2 Current, 3 Former Federal Prosecutors Are Finalists for U.S. Attorney for D.C.

U.S. Attorney Jeffrey A. Taylor.
U.S. Attorney Jeffrey A. Taylor. (Marvin Joseph - The Washington Post)
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By Del Quentin Wilber and Keith L. Alexander
Washington Post Staff Writers
Friday, May 29, 2009

Two current and three former federal prosecutors have emerged as finalists to become the U.S. attorney for the District, according to sources familiar with the process.

The current prosecutors are Channing Phillips, 51, and Roy L. Austin Jr., 39, and the former prosecutors are Anjali Chaturvedi, 40, Ronald C. Machen, 40, and Shanlon Wu, 50, said the sources, who spoke on condition of anonymity because they are not authorized to discuss the selection process.

The next top prosecutor is not expected to take office until this fall. Jeffrey A. Taylor, a Republican who was tapped by President George W. Bush to take the post in 2006, is stepping down today to take a job in the private sector, officials said. His resignation was expected.

A 17-member nominating commission has been interviewing the five candidates and will send its recommendations to Del. Eleanor Holmes Norton (D-D.C.). She is expected to interview the finalists and pass on her suggestions to President Obama. Norton did not respond to requests for comment.

The U.S. attorney's position is one of the most coveted in federal law enforcement. The U.S. attorney oversees the largest federal prosecutors office in the country, with about 340 prosecutors who handle local and federal criminal cases. Some of the nation's most high-profile crimes are handled by the District's federal prosecutors.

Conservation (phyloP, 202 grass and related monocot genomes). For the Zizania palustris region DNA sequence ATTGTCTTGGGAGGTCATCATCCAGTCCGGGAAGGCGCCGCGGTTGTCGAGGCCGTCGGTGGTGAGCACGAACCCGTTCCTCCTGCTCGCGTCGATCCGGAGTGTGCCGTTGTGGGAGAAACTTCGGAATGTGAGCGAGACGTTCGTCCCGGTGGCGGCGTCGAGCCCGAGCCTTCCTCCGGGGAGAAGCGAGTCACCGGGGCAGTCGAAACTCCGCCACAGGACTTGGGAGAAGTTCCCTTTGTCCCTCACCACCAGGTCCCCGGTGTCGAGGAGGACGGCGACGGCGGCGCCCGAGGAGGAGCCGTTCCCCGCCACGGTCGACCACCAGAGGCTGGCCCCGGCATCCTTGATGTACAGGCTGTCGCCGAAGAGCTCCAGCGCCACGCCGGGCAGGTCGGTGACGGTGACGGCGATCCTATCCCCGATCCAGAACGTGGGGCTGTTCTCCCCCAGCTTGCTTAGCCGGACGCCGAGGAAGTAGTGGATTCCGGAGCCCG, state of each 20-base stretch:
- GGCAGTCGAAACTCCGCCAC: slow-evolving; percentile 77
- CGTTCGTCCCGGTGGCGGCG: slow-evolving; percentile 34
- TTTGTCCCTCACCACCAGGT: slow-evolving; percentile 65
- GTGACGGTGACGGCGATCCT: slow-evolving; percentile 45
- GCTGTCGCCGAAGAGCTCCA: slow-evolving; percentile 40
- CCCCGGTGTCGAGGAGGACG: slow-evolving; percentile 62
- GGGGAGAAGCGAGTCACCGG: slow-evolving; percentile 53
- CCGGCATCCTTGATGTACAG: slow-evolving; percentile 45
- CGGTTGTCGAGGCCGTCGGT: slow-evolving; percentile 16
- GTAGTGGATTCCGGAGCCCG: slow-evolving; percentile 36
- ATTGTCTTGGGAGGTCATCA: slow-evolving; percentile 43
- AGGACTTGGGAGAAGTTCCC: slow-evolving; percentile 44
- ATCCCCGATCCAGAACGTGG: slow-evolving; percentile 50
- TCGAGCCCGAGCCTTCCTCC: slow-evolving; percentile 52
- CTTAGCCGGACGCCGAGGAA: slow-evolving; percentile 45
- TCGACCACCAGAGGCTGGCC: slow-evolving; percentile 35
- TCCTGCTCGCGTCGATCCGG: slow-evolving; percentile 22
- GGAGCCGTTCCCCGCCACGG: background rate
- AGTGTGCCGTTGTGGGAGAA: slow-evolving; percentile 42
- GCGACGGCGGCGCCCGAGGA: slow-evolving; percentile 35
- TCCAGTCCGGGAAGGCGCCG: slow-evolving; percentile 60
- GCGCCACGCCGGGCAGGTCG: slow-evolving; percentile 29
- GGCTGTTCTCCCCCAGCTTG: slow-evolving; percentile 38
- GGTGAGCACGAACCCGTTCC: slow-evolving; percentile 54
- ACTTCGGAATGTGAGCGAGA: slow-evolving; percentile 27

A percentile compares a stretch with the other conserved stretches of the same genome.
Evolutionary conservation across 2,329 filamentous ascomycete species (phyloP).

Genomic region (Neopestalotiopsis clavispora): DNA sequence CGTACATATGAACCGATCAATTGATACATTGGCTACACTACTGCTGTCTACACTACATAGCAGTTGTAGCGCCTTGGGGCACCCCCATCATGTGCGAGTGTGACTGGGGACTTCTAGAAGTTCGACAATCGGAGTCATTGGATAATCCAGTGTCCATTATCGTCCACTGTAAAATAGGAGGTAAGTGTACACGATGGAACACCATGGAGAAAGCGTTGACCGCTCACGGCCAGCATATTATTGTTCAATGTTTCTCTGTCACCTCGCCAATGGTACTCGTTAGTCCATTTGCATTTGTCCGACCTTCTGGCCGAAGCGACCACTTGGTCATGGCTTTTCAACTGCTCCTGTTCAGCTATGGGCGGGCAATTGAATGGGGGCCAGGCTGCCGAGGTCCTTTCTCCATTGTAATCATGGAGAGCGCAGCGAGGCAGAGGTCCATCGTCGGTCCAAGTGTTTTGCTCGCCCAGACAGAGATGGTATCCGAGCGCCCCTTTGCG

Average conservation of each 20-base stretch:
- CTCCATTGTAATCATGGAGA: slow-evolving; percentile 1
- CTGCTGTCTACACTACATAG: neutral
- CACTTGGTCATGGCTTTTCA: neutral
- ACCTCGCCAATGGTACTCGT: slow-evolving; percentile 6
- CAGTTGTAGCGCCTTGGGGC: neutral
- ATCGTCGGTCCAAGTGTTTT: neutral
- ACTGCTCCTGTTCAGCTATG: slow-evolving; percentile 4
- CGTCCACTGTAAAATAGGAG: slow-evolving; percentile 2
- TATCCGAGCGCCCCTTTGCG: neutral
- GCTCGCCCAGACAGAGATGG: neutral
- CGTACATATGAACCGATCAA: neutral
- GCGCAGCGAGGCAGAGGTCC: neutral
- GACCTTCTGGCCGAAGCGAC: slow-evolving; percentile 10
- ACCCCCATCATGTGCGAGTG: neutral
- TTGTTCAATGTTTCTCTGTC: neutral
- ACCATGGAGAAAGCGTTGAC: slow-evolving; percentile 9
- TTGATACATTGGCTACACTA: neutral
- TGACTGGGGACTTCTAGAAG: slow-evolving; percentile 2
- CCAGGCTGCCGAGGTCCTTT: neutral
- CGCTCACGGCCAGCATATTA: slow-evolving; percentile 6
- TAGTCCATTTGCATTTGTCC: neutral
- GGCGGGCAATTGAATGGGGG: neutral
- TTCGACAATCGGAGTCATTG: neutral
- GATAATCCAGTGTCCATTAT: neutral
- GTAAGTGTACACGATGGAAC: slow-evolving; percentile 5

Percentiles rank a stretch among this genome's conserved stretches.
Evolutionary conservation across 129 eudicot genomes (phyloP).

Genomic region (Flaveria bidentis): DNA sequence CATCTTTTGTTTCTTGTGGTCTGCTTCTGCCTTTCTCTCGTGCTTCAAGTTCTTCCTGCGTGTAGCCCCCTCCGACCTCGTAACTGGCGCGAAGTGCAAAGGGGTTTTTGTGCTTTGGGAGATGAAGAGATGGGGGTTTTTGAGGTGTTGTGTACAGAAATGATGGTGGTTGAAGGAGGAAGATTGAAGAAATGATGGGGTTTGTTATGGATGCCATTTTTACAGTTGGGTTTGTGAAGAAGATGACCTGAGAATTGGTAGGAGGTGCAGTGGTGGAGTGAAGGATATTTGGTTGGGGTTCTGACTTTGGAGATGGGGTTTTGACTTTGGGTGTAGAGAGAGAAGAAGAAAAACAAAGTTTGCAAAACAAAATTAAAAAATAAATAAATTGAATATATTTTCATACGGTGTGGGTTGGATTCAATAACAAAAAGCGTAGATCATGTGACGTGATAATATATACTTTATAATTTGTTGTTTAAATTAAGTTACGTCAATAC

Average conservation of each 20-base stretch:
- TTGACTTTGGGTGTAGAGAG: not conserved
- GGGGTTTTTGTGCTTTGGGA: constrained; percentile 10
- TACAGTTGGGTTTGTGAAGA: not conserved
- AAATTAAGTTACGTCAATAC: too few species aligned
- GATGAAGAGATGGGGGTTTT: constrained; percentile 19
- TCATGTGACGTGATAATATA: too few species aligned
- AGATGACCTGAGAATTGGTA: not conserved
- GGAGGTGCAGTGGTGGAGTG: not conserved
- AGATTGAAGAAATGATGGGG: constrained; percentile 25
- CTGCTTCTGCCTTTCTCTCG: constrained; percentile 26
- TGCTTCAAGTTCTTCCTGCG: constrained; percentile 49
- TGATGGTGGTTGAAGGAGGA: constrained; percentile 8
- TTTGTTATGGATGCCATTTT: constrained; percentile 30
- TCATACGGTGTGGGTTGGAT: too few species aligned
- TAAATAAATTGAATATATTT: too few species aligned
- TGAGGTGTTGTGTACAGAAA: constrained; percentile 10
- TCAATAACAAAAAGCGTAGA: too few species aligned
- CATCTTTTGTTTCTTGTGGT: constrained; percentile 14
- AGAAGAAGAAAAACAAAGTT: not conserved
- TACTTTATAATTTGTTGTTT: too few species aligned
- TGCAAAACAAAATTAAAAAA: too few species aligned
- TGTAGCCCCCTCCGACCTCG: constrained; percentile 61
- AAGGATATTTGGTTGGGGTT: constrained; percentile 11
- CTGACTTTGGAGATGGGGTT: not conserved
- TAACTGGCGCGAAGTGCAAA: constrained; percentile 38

Because the District does not have an elected local prosecutor, Norton plays a key role in the secretive selection process.

The decision rests with Obama and Attorney General Eric H. Holder Jr. The sources said two leading candidates mentioned in news reports several months ago did not apply.

Norton and the commission also are reviewing applications for three U.S. District Court judge openings. At least 23 judges and lawyers have applied.

The five lawyers who applied for U.S. attorney declined to comment. Friends, associates and their law firms provided brief biographical sketches of them.

Phillips started working in the U.S. attorney's office in the District in 1994 after being hired by Holder, a former U.S. attorney for the District. Phillips hasn't prosecuted a case in 12 years but has served as senior adviser and part of the executive staff to the past five U.S. attorneys in the District. He attended the University of Virginia and received his law degree from Howard University. He lives in the District.

Machen is a partner at the law firm WilmerHale and was an assistant U.S. attorney in the District from 1997 to 2001. A graduate of Stanford University and Harvard Law School, Machen handled crimes ranging from theft to mail fraud, according to his firm's Web site. At WilmerHale, he has specialized in internal investigations for corporations.

Wu is co-founder of District-based Wheat Wu. The firm specializes in white-collar defense work, as well as employment and corporate issues. He served as an assistant U.S. attorney in the Justice Department from 1990 to 2001 and former counsel to then-Attorney General Janet Reno from 1999 to 2000. Wu received his bachelor's degree from Vassar College, his master's degree from Sarah Lawrence and his law degree from Georgetown University. He lives in Alexandria.

Austin returned to his job as a federal prosecutor in the District last month after leaving that position in May 2007 to become a partner at McDermott Will & Emery. From 1995 to 2000, Austin was a senior trial lawyer with the Department of Justice, specializing in civil rights cases. Austin did his undergraduate work at Yale University and received a law degree from the University of Chicago. He lives in Takoma Park.

Chaturvedi worked for 12 years in the federal prosecutors' offices in the District and Northern California, where she led an organized crime task force. In the District, her firm's Web site says, Chaturvedi successfully tried a nine-month racketeering trial. She also served as a counsel to Sen. Dianne Feinstein (D-Calif.) and is a partner at the law firm Nixon Peabody. She lives in Chevy Chase.

Staff researcher Meg Smith contributed to this report.

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